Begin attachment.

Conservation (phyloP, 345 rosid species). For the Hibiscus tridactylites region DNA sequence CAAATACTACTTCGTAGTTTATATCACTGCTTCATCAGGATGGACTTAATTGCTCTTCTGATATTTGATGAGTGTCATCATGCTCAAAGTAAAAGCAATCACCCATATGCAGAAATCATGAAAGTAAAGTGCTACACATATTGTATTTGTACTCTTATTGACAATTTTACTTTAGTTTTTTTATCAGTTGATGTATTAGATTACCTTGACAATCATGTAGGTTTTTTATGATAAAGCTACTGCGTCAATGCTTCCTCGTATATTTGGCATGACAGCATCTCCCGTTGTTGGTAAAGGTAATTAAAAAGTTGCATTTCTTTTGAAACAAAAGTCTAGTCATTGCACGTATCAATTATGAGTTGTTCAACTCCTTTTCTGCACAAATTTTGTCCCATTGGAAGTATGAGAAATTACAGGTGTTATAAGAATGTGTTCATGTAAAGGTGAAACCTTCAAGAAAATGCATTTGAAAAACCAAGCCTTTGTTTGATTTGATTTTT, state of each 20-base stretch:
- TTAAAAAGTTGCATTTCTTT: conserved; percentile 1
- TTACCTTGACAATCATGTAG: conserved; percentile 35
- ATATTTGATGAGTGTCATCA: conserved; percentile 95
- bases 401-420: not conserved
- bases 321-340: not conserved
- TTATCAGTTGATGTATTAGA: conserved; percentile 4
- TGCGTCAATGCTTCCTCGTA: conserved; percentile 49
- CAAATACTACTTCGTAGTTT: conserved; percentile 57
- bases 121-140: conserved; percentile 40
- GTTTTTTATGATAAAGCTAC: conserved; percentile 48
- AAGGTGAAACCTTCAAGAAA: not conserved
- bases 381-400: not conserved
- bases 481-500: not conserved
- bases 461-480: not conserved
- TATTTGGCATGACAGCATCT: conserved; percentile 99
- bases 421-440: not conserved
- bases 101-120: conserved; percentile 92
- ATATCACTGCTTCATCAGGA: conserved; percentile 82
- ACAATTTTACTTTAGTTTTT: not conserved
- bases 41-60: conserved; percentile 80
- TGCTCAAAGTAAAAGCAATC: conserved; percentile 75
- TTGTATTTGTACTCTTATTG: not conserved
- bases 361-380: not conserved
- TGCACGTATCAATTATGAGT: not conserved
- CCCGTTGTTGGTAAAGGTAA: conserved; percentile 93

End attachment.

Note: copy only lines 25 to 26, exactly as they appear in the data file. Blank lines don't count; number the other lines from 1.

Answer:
- TGCACGTATCAATTATGAGT: not conserved
- CCCGTTGTTGGTAAAGGTAA: conserved; percentile 93